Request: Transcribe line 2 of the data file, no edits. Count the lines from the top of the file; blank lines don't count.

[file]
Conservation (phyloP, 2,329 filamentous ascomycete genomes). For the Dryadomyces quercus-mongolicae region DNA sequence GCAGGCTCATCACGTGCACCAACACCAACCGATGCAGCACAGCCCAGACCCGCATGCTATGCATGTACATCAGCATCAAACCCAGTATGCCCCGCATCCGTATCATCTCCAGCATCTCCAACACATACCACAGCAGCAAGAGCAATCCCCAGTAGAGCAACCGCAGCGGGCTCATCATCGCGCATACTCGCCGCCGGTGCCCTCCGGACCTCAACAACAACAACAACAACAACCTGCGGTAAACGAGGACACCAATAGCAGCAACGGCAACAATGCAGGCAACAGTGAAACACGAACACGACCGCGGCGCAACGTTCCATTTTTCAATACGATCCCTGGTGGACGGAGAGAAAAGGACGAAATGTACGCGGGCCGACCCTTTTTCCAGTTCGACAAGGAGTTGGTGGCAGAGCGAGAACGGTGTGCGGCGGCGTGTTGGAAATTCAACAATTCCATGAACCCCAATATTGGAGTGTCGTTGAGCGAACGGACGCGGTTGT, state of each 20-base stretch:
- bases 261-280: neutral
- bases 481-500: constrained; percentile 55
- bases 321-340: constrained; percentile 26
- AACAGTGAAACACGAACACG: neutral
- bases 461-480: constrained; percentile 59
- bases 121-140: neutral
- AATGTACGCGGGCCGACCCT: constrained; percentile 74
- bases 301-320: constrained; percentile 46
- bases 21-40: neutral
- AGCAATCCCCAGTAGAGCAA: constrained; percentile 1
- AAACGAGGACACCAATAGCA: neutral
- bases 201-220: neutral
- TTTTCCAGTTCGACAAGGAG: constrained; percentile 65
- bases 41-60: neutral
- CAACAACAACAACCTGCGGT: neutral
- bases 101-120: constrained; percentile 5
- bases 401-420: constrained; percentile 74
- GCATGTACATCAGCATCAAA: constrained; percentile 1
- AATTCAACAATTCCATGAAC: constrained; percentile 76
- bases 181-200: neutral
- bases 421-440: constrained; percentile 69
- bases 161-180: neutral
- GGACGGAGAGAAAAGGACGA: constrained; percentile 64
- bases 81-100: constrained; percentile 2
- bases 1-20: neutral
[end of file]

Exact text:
- bases 261-280: neutral